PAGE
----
Valencia, Spain’s third-largest city, offers a fantastic mix of cultural activities. Also, sun, and beach, with a variety of fantastic things to do. From sightseeing in the old city center to seeking out the best vistas, visiting the beach. And tracking down the best food. Only the top activities to do in Valencia.
Moreover, Valencia features a unique blend of ancient and new structures, giving it a distinct flavor. What`s more, Valencia offers it all, from medieval castles and towers to modernist and art deco architecture. From small businesses to large shopping malls. There are also plenty of fantastic places to eat and drink! If you’re looking for a budget holiday to Valencia, this is a fantastic choice to consider. Here are top activities which you should do in Valencia:
Enjoy a day at the Beach!
If you enjoy golden dunes near the sea, this is the place for you. When the view brings a smile to your face. When you want to relax under a parasol with a drink nearby or sunbathe on your towel. If you want to workout, swim, or participate in any type of sport on sand, water, or in the air. The beaches of Valencia are the place to be.
Listening to relaxing music while the sea gently rocking the boat. As well as the sun warms your skin is an experience. That is only enhanced by a glass of wine in your hand. Take a catamaran from Mundo Marino and enjoy the amazing view of the Juan Carlos I Marina’s sunset. What more could you possibly want?
Thermal springs, beautiful walks, and natural wonders Montanejos is a place that will feed your soul and improve your health. Montanejos, in the province of Castellón’s Alto Mijares, is known for its thermal springs. However, if you delve a little deeper into the history, heritage, and landscapes of the charming town. You’ll find that there’s a lot more to learn.
Construction began in 1392 under the guidance of Pere Balaguer. The towers were built as a defense fortification at one of the city’s busiest entrances. They were rescued from demolition when the city walls were demolished. In 1865 and were utilized as a nobility prison from 1586 to 1887.
Llotja de la Seda
The Lonja is a symbol of the city and one of Europe’s most well-known civil gothic monuments. Since, in July 1931, it was recognized as a National Historic and Artistic Monument. In addition, December 1996, UNESCO designated it as a World Heritage Site.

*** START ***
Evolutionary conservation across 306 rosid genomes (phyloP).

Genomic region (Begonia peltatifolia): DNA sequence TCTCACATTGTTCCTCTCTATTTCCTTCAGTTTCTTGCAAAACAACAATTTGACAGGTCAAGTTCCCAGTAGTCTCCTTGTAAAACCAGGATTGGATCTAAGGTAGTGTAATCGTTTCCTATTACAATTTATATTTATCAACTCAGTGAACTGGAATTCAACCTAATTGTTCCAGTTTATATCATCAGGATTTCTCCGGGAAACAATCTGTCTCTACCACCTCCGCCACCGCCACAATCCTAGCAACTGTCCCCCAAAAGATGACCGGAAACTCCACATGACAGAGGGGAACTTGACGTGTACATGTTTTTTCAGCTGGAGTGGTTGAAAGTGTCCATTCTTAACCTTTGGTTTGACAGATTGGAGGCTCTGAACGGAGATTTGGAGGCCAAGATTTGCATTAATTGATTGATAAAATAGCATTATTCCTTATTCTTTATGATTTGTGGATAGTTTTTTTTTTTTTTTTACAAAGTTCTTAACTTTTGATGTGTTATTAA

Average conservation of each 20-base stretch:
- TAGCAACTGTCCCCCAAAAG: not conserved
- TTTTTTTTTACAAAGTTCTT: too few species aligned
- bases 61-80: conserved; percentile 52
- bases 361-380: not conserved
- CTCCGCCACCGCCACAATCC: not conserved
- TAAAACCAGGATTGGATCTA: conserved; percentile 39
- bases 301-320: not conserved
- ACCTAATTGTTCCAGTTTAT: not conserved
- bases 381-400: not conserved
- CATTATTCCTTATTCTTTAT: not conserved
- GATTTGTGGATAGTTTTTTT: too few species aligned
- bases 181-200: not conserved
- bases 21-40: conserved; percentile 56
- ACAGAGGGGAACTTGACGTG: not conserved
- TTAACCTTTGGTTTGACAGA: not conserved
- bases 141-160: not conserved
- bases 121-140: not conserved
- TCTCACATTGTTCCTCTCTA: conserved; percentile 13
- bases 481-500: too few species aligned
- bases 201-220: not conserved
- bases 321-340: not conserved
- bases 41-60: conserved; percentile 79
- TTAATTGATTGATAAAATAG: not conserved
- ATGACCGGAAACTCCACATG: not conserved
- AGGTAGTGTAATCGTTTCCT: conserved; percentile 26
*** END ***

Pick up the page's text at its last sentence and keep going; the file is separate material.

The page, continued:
Would you like to travel from east to west through Valencia without seeing a single car? Then make your way to the water! This isn’t a joke. The Turia’s ancient riverbed has been transformed into a lush 9-kilometer-long garden. That connects the Parc de Capçalera and the City of Arts and Sciences. Evidently, if you travel by bike, you may explore the river’s great museums, monuments, and bridges.
Valencian food has a lot to offer. Furthermore, you can sample it all in the Central Market, Europe’s largest fresh produce market with Mediterranean flavors and fragrances.
500 marine species are represented by 45,000 specimens from the most important ecosystems of each of the Earth’s seas. And oceans in Europe’s largest aquarium. With a dolphinarium and bio-educational displays, this is a true monument to marine life.
City of Arts and Sciences
A visit to the City of Arts and Sciences is a must for anyone visiting València. Several of the structures designed by Valencian architect Santiago Calatrava have become landmarks in the city. In addition, it is a scientific and cultural leisure complex that may be enjoyed with family or friends. Further, spans approximately two kilometers of the former Turia Riverbed.
The mestalla tremors when the first division football team play. From mid-August through the beginning of June, you can watch Valencia CF. And Levante UD play and cheer on some of the best players in the world.